There’s no point in targeting people with app-install ads if they’ve already downloaded the app. But that’s exactly what SeatGeek found itself doing.
In the mobile app world, audience suppression often requires extensive manual work. Although Facebook – a huge beneficiary of mobile media dollars – makes audience suppression easy, newer platforms like Snapchat don’t offer the same level of functionality.
Historically, SeatGeek allocated most of its mobile dollars to Facebook, where the event ticket aggregator saw the “biggest opportunity,” said SeatGeek growth marketing manager David Kaye. Because Facebook’s SDK is integrated with the SeatGeek app, all it took was a tiny bit of development work to ensure install campaigns automatically excluded people with the app.
But when SeatGeek started spending programmatically with Snapchat in June, not long after Snapchat opened up its self-serve ads API, Kaye started receiving compliments from SeatGeek colleagues who had been targeted with the new Snapchat ads.
These compliments, however, were a red flag that alerted Kaye to a problem: Presumably, SeatGeek employees should already have the app installed. So, why were they seeing the ads?
SeatGeek didn’t have a way to run audience suppression on Snapchat the way it did on Facebook, and passing IDFAs to Snapchat via CSV files would require an incredible amount of manual work, meaning the lists couldn’t be updated regularly. Plus, the method raised privacy and security concerns.
But Kaye soon found the solution to his suppression situation in tech SeatGeek already used: mParticle, a startup that helps companies consolidate their data feeds in the highly fragmented app ecosystem.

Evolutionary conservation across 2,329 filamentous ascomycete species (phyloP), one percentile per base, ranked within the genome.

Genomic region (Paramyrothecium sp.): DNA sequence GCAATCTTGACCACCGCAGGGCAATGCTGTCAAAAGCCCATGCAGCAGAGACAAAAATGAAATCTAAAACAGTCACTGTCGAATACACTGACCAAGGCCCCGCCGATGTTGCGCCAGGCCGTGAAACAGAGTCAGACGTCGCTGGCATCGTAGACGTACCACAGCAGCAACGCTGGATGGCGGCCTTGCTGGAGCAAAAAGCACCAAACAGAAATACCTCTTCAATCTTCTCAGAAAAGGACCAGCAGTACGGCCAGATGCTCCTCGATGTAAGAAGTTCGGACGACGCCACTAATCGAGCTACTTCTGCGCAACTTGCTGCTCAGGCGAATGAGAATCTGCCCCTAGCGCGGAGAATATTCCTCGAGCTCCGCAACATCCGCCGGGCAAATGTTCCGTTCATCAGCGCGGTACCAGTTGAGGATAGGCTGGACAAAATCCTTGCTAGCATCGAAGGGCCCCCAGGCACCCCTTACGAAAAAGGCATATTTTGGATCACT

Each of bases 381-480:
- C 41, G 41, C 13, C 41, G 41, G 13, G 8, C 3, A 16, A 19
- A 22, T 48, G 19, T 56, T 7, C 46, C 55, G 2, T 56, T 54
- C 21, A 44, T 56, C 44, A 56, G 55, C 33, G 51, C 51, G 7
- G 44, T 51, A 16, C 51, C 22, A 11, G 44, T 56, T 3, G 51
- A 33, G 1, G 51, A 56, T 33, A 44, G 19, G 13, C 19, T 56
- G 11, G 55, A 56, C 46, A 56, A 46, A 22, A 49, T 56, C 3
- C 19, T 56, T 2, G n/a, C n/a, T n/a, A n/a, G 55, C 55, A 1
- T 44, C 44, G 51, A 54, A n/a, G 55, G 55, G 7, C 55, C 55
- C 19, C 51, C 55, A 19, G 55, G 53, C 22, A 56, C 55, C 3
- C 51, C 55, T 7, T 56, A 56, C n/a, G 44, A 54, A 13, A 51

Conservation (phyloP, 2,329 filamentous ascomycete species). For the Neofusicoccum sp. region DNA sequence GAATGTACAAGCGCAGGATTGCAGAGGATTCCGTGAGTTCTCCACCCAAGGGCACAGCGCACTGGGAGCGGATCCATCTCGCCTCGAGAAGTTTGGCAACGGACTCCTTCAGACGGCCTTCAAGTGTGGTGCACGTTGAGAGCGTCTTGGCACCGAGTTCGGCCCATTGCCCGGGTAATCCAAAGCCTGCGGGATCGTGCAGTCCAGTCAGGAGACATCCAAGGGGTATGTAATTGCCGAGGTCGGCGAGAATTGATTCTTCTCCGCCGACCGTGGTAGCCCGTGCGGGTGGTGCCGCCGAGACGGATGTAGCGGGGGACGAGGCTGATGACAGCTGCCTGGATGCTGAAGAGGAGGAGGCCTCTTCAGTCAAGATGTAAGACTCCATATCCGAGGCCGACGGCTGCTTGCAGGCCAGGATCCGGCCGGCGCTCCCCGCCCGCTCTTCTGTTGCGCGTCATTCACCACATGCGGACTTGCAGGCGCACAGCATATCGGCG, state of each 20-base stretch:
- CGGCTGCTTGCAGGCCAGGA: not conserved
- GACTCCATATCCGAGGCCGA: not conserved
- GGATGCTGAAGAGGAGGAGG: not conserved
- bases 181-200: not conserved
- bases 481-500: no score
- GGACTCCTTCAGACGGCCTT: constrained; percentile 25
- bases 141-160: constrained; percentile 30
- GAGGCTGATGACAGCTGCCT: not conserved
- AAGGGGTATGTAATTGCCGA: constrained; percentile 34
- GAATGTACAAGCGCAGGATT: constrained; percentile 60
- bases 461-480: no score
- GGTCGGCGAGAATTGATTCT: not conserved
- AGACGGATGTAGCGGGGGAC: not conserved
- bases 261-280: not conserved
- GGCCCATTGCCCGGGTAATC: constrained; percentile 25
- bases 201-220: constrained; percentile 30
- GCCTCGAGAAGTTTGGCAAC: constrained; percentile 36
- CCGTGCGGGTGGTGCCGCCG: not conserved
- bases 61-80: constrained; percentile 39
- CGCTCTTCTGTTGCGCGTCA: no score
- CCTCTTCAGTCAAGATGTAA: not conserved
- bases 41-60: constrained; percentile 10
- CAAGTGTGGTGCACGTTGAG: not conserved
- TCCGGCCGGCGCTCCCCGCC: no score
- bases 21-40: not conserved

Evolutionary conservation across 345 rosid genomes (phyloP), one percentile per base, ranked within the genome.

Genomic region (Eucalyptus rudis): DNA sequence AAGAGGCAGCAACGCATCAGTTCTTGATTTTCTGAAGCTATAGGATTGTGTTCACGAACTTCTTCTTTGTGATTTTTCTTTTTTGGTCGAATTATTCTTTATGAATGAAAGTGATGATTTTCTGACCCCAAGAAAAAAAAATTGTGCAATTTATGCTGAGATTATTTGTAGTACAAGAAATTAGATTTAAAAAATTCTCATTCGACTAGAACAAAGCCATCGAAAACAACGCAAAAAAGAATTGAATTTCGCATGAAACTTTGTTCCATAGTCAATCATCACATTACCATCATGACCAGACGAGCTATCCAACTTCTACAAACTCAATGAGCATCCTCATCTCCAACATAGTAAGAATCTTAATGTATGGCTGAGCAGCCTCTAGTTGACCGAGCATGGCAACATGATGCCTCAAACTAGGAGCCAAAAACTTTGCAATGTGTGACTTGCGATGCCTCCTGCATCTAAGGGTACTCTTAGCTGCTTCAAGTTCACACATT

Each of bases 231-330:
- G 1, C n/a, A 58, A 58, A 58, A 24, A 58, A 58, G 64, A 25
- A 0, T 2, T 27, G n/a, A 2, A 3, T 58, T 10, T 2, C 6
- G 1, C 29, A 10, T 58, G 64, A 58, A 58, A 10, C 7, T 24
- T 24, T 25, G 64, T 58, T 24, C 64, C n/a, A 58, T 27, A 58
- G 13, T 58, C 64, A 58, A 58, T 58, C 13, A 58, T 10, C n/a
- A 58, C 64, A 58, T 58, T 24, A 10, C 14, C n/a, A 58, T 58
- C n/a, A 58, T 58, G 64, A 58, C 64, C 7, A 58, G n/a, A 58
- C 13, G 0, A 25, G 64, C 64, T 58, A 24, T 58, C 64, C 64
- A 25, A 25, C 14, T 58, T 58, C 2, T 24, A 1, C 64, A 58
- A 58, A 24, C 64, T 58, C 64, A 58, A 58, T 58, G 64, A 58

Using mParticle’s audience platform, SeatGeek is able to sync its audience instantly with Snapchat’s audience.
People who download the SeatGeek app are excluded from future campaigns within minutes. And because SeatGeek already used mParticle in another capacity, setting up the sync took just an hour or two to figure out. And “now I could do it in 10 minutes,” Kaye said.
Kaye estimated that without audience suppression, SeatGeek would be wasting a significant chunk of its media spend.
“We did a calculation and we think somewhere between 30% and 40% of impressions were being served to people who already had the app installed,” Kaye said.
That number was so high because SeatGeek was focusing on a subset of the Snapchat audience that likes live events, which includes customers the ticketing platform had already reached.
Using a platform like mParticle allows SeatGeek to diversify its spend beyond Facebook without losing the functionality that makes the leading social media platform so efficient for marketers.
“The fact that we have mParticle and [attribution platform] Tune both integrated meant we could start testing with Snapchat quickly,” Kaye said. “It made life easier for us, and it definitely reduces the barrier to entry.”
SeatGeek plans to use mParticle as it further diversifies the partners it works with in the mobile app space.
It’s testing out a new DSP, Liftoff, and has plans to run tests with other new mobile partners. With all of them, it will be able to use mParticle to pass audience suppression lists. The technique avoids a huge amount of waste, Kaye said.
But Kaye remains vigilant. And he’s surprised to observe that others in the app marketing space don’t do audience suppression.
“Audience suppression feels obvious, but I see [app-install] ads for larger, really prominent apps where I have had the app installed for a long time,” Kaye said. “Audience suppression is something every app-install advertiser should be mindful of.”